By Greg Evans
“WHAT THE HELL IS THAT THING?”
Now, we all know that Brazil are a proud nation but rarely has a country shown commitment to its values quite like those amassed in Belo Horizonte did on Wednesday. With thousands of protesters again clashing with police in the streets outside the Estadio Mineirao, supporters, citizens and professional footballers alike belted out their national anthem, Hino Nacional Brasileiro, in cacophonous unison like their lives depended on it.
With the unrest that has enveloped the 2013 Confederations Cup, the pre-game formalities has taken on extra significance, with entire stadiums-full of Brazilians roaring on past the end of the backing track to finish their anthem a capella – providing some truly special, goosebump-raising moments as a people defy their government; the lies, the corruption, the fatuous overspending; and invest their collective heart in their Selecao.
It may just be the film buff in me, but flashbacks to the “La Marseillaise” scene in Casablanca abound.
You could have forgiven Uruguay for being a little flustered by the magnitude of the first semi-final and its national importance but fortunately it was La Celeste who got off to the better start, though that was largely by default as Brazil came out of the traps in a weary, half-cut stagger rather than a canter.
If Luis Suarez is taken aback by your diving, you know you probably need to have a word with yourself
Unlike their group stage matches which almost all started with fireworks in the first few minutes, Big Phil’s charges began the game in a flat torpor, looking utterly uninspired and struggling to create any real openings of note – constantly surrendering possession and giving Uruguay precisely nothing to worry about for the first half-hour. Why, even Brazil’s flimsy Boy Wonder failed to make any jinky inroads, looking out of sorts and devoid of inspiration.
Uruguay toiled away, pressing and harrying, and eventually their hard work paid dividends, when they won a penalty 15 minutes in when David Luiz swung Diego Lugano around by his collar in the box amid the usual pre-corner jostling.
Diego Forlan assumed responsibility for the spot-kick and had to wait a long time before he could strike the ball, giving Julio Cesar a little “don’t worry, I got this” grin that would swiftly come back to bit him in the backside. Indeed, Forlan was left to rue to the delay when his low penalty was expertly repelled by the QPR ‘keeper – not bad for a boy from the English second tier!
He came, he saw and he guessed right
Forlan’s profligacy would eventually come back to haunt Uruguay. A fairly pedestrian first half looked to be heading for a half-time stalemate as the interval approached but, with but a few minutes left to wick away, Neymar finally farted into life, pulling Paulinho’s long, high ball into the box out of the sky and attempting to poke a chip past Fernando Muslera in the same slick action.
Neymar’s nudge was saved by Muslera but the Uruguayan ‘keeper was unable to prevent it from falling to Fred, who unleashed a devastating “scissor shank” off the bottom corner of his shinpad which trundled over the crowded goal-line and put Brazil into a largely undeserved 1-0 lead. That’s three in four at the Confeds for Fred so far, who we believe takes his nickname from the single most annoying thing on Youtube.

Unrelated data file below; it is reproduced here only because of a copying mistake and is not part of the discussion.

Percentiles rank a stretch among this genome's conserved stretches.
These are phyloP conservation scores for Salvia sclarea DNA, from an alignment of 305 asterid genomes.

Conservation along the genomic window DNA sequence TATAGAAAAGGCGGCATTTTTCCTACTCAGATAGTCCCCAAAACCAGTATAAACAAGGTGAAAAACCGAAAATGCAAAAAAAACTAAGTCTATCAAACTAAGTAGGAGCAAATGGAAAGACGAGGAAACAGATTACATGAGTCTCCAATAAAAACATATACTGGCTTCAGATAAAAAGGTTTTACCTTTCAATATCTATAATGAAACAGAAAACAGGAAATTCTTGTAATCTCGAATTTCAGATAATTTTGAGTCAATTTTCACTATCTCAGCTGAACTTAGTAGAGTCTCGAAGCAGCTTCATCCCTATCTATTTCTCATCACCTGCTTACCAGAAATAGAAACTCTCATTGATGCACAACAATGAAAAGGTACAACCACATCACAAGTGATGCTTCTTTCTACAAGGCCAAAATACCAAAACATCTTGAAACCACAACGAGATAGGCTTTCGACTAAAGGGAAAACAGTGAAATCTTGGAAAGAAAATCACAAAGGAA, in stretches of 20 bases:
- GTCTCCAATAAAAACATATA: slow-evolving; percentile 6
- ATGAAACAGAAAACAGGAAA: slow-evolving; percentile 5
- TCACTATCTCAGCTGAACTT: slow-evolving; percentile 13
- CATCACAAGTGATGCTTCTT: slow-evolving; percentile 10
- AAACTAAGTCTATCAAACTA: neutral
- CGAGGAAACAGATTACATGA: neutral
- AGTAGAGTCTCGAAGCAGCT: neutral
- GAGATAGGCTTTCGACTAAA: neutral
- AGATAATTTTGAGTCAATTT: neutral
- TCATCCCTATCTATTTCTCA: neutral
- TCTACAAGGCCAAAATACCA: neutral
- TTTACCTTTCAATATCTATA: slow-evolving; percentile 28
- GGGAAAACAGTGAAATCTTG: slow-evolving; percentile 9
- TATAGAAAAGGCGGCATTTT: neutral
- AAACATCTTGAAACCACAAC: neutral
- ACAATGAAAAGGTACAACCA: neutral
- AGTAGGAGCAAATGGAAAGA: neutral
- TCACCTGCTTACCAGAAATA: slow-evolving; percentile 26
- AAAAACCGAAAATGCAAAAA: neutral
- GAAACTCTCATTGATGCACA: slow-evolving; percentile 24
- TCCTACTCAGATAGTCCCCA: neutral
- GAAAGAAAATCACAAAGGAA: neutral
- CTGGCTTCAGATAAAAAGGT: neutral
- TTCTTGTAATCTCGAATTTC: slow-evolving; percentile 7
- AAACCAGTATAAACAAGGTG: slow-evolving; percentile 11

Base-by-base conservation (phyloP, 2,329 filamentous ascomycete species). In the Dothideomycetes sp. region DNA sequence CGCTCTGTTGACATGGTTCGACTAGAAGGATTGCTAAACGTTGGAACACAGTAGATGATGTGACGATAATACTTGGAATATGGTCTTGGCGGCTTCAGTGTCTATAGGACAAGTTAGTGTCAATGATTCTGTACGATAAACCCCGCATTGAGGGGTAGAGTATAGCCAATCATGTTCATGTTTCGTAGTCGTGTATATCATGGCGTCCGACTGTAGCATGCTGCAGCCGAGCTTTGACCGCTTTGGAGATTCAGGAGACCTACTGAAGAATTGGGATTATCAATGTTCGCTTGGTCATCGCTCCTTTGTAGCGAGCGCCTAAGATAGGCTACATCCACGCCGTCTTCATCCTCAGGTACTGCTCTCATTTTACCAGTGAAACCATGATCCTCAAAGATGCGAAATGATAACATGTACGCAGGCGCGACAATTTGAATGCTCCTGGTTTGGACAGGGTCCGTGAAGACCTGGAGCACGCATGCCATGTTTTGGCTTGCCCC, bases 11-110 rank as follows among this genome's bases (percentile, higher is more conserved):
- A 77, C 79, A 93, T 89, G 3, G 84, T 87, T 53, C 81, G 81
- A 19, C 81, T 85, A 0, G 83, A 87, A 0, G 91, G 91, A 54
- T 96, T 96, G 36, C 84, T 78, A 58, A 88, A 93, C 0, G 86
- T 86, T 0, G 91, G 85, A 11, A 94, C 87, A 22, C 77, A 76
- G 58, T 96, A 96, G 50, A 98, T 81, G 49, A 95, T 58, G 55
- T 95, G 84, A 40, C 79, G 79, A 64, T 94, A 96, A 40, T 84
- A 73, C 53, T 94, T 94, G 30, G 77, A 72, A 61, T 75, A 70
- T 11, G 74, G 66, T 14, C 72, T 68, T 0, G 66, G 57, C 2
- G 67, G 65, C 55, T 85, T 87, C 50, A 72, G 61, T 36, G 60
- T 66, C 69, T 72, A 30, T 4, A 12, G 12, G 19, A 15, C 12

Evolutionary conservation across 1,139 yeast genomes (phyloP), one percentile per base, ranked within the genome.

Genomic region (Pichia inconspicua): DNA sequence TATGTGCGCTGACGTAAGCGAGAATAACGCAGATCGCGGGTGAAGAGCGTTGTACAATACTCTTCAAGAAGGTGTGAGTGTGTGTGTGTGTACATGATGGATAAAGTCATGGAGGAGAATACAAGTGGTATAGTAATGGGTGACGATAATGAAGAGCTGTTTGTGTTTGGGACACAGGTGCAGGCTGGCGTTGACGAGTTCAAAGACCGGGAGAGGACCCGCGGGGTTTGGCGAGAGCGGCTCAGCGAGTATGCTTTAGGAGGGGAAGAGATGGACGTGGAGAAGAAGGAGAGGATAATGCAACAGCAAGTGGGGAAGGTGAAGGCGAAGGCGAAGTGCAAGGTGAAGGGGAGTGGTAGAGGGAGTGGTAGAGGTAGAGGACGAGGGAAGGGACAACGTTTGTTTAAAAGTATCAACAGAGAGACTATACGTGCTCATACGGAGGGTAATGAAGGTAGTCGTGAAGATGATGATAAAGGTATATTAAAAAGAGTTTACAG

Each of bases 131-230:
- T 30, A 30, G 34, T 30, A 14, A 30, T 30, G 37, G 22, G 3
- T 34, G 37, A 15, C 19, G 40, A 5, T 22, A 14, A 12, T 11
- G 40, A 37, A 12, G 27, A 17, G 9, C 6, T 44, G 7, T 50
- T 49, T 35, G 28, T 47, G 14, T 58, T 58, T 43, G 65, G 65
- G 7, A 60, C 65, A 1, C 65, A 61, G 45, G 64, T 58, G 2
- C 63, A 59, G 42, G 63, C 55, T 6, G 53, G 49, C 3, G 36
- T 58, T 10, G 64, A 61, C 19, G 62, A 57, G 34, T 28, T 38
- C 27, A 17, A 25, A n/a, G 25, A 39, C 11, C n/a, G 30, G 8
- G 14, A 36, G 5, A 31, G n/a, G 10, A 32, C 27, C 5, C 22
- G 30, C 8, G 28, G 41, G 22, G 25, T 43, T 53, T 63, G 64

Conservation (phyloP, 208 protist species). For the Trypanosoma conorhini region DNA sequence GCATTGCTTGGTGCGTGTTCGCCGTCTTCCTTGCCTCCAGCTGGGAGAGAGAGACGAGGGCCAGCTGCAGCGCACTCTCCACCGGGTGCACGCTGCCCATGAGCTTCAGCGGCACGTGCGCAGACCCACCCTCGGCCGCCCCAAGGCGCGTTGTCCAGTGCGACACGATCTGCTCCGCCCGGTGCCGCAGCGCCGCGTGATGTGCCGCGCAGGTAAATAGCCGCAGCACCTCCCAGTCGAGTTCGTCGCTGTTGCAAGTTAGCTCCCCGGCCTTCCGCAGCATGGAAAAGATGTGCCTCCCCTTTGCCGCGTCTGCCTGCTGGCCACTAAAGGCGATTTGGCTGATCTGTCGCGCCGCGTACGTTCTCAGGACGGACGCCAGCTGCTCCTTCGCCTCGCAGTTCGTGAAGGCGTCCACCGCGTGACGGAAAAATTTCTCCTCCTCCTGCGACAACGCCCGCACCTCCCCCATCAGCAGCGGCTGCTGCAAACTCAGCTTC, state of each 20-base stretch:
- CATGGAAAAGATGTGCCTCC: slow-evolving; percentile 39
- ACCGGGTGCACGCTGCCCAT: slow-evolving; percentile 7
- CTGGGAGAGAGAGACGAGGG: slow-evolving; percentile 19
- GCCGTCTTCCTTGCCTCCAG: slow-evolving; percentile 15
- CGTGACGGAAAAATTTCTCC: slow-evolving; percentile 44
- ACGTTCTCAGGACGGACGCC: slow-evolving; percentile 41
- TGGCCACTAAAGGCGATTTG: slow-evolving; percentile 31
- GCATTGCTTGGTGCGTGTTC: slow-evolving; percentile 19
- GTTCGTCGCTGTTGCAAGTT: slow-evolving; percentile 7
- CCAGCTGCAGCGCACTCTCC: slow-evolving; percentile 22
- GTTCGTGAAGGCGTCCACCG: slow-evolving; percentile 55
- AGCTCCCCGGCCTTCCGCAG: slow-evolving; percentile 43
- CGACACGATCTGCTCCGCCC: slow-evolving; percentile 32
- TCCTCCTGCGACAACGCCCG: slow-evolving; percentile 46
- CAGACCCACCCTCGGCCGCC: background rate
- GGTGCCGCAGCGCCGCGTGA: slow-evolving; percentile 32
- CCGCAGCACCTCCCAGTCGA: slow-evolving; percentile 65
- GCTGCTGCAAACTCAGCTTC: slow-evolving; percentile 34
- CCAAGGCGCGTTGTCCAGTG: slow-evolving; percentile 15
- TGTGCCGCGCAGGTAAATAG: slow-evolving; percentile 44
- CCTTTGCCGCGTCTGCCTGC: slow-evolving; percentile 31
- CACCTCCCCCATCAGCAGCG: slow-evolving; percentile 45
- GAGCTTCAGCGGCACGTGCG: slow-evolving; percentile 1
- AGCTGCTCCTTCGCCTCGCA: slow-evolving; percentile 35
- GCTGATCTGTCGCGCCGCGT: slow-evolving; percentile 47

The second half began amid reports of tear gas being deployed outside the stadium, though it looked for all the world like the fumes may have eked their way into the Brazilian dressing room as the Selecao, once again, started poorly, with more dutiful pressing from Uruguay leading to a 47th-minute goal from supposed Chelsea target Edinson Cavani.
It went down rather well…
“FETCH ME MY SHAMPOO AND CONDITIONER!!!!!”
A spate of scrappy defending and a few awful attempts at clearing the ball saw the £50million forward steal the it off the toe of Luis Gustavo before burying a finish across Cesar to level the scores – a goal to cap a superbly disciplined defensive performance from Cavani, who operated as an auxiliary right-back for the majority of the evening, even executing an Alessandro Nesta-quality sliding tackle on Marcelo in the Uruguayan penalty area.
Up until the 80th minute that was about all she wrote. The game was fragmented and bitty, diving became endemic and Brazil, specifically Hulk, failed to get the ball under control for the majority of the half. A few choice injections of attacking endeavour came courtesy of Scolari’s substitutes, local boy Bernard and Lazio’s Hernanes, but Uruguay defended with purpose, with Diego Godin coming to the fore as La Celeste kept the home side at bay manfully.
Paulinho leaps with the legs of a salmon
Despite Uruguay’s resolute wall of blue, Brazil, as it was written in the script, would have the last say with just three minutes of normal time left to play as Tottenham-bound midfielder Paulinho (who hasn’t put a foot wrong all tournament) rose above everybody at the back post and powerfully headed home from a Neymar corner to notch his second goal of the Confeds with a skittish Muslera stranded in no-man’s land.
And, bada-boom-bada-bing, that’s how it finished. Imperfect and gritty as Brazil’s performance was, Paulinho’s late rally proved to be enough for the hosts to muscle their way into the final on Sunday where Spain will no doubt lie in wait.